Weapons employed by submarines are typically anti-ship torpedoes and/or anti-ship cruise (i.e., non-ballistic) missiles, but could also include cruise or ballistic missiles that are optimised against targets located on the land.  Naturally, the need to carry large, long-range ballistic missiles, once again significantly increases the size of the submarine hull itself.  This, in turn, dictates a much larger overall ‘volume’ of water that the submarine requires for safe operations (which is another reason why large submarines cannot use relatively shallow straits for underwater transits).

Quieter submarines are sometimes used to operate against other, less quiet ones.  In such cases, both opponents are now within the same (underwater) medium and the advantages of varying depth must now be shared more equally than was the case against surface-ships.  Since submarines, too, generate underwater sound in a large number of frequencies, the factor determining surprise is ‘relative noisiness’ — more usually called ‘stealth’.   Even amongst nuclear powered submarines, stealth varies widely.  Large, long-range, nuclear-tipped ballistic-missile-carrying submarines (SSBNs) are inherently noisier than are smaller ones (SSNs) that carry cruise-missiles and torpedoes as their principal weapons.  Consequently, if one has SSNs in one’s inventory, these are often deployed to detect and then continuously shadow an enemy’s SSBNs.  Likewise, modern diesel-electric submarines (SSKs) are often far quieter than an SSN and are designed to shadow/track and, where necessary, attack, not just surface ships but also SSNs — or even other, relatively-noisier diesel-electric submarines.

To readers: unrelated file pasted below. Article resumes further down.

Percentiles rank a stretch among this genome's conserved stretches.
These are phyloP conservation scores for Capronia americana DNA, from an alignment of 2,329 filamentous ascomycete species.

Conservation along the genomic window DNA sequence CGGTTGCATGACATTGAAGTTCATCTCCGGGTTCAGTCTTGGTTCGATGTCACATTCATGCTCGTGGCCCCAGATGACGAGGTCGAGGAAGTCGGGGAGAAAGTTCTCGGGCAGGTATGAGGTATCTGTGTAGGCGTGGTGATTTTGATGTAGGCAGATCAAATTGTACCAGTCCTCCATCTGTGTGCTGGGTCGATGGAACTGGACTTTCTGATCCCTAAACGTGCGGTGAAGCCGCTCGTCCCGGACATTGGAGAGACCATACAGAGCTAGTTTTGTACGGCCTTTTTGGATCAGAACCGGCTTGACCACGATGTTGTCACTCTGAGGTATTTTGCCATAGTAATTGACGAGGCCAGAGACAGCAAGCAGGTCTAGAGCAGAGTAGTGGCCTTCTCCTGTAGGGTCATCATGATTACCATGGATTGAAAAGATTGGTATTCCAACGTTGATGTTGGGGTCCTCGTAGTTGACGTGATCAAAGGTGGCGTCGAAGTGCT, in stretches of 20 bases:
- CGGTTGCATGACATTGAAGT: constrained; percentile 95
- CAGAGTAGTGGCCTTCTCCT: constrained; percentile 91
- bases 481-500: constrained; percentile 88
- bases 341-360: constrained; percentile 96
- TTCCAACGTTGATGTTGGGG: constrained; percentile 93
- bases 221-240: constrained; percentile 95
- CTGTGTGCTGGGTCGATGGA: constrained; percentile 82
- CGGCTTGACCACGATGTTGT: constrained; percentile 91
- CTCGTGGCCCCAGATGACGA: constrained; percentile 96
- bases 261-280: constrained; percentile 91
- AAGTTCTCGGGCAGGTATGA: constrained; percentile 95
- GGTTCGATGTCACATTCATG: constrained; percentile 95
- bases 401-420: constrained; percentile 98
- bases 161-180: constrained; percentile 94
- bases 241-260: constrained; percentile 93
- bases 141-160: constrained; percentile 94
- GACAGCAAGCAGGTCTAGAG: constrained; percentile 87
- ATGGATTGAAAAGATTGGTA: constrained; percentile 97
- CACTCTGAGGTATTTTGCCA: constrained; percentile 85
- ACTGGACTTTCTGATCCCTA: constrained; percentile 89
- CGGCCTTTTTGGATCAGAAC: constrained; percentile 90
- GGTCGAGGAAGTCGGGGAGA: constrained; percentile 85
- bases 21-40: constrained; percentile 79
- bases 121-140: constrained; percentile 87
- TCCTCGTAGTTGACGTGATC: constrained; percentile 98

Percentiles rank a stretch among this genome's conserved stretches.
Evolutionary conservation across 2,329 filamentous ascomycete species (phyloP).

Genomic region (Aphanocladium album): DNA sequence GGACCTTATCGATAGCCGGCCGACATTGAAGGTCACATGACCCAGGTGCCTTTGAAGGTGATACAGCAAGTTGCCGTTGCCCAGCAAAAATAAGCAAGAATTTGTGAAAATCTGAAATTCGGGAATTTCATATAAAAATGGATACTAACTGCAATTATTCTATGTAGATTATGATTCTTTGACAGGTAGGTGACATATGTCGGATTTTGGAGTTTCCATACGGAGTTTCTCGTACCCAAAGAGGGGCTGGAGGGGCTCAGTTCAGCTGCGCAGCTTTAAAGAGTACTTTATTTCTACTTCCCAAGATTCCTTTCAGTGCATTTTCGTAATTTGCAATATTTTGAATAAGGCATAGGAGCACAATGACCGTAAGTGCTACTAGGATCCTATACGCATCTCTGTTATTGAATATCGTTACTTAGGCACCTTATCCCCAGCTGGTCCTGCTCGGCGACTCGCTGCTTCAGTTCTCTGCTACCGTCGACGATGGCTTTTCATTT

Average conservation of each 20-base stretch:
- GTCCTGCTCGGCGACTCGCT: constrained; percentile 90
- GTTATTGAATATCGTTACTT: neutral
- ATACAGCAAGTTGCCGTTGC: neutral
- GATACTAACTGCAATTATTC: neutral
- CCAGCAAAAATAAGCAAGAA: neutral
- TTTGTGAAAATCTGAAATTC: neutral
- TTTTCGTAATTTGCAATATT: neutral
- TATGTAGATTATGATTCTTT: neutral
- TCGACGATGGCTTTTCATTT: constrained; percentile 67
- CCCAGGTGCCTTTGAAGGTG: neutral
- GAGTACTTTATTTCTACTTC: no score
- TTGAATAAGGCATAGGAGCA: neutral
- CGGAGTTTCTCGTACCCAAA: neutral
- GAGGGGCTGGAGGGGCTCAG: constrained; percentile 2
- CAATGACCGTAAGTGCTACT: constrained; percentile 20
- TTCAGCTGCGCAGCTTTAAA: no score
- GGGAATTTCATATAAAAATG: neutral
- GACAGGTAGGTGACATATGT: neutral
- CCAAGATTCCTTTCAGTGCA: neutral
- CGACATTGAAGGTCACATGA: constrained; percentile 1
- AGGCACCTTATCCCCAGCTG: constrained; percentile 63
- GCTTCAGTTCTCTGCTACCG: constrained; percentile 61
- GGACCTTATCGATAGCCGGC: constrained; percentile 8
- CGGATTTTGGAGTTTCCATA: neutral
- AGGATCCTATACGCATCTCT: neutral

With the above very brief and very basic summary providing a backdrop, let us consider the Indian case, wherein the Indian Navy’s Submarine Arm is now running its 55th year and provides a well-established, mature, and well-honed combat capability upon which India may repose its fullest confidence.  India’s submarine story actually began in 1959 when the young Indian Navy made its first serious bid to convince the government that the country needed a submarine arm.  It was proposed to acquire four Oberon Class submarines from the British Royal Navy.  It took the Navy three years of stubborn battle with the Indian bureaucracy — a battle that was significantly shaped by the grudging realisation that the militarily-inept politico-bureaucratic leadership of the late-1950s and early-1960s had led to disaster in the India-China armed conflict of 1962 — before the government finally agreed to the training of nine Indian officers, in the UK.  This training with a mature navy that possessed decades of experience in the operation and maintenance of submarines proved invaluable.  However, although the actual acquisition of the four submarines was eventually approved by the Government of India in 1963, the British turned out to be obdurate, typically condescending, and grossly unreasonable, in their negotiations, which eventually failed.  The very next year (1964), the Soviet Union, seeing a major opportunity to draw India into its fold, offered four of its very successful and contemporary ‘Type-641’ submarines (whose NATO designation was the ‘FOXTROT’ Class).  New Delhi, still smarting from the demeaning attitude of the British, viewed the Soviet offer as a godsend and accepted with alacrity.  Indeed, in the early- and mid-1960s, the proliferation of warships, including submarines, being ‘gifted’ to Asian countries by the erstwhile Soviet Union was marked.  An early beneficiary of Soviet naval largesse was Indonesia.  Between 1959 and 1962, Indonesia, acquired 12 to 14 ex-Soviet submarines pf the Whiskey Class.[1]  In the India-Pakistan conflict of 1965, reportedly colluding with Pakistan, Jakarta even despatched one of these Whiskey Class submarines to threaten the Nicobar group of the Andaman & Nicobar Islands!  Of course, much water has flowed under that bridge and the Indonesia that one knows today is a far cry from the Surkarno and Suharto dictatorships of that time.  This demonstration, howsoever minimalist, of the alarm that could be engendered by submarines, lent impetus to India’s own acquisition plans.  In December of 1967, INS Kalvari became the first submarine to fly India’s flag.[2]  As India’s submarine fraternity gained expertise with these Soviet (and later, Russian) submarines and became familiar and comfortable with the logistic supply-chain upon which their maintenance depended, India’s dependence-upon and preference-for Soviet/Russian submarines became increasingly evident.  Despite this, it was the Indian Navy, rather than the Government of India, that recognised that the only way for India to break away from this potentially-crippling dependence was for the country build submarines indigenously.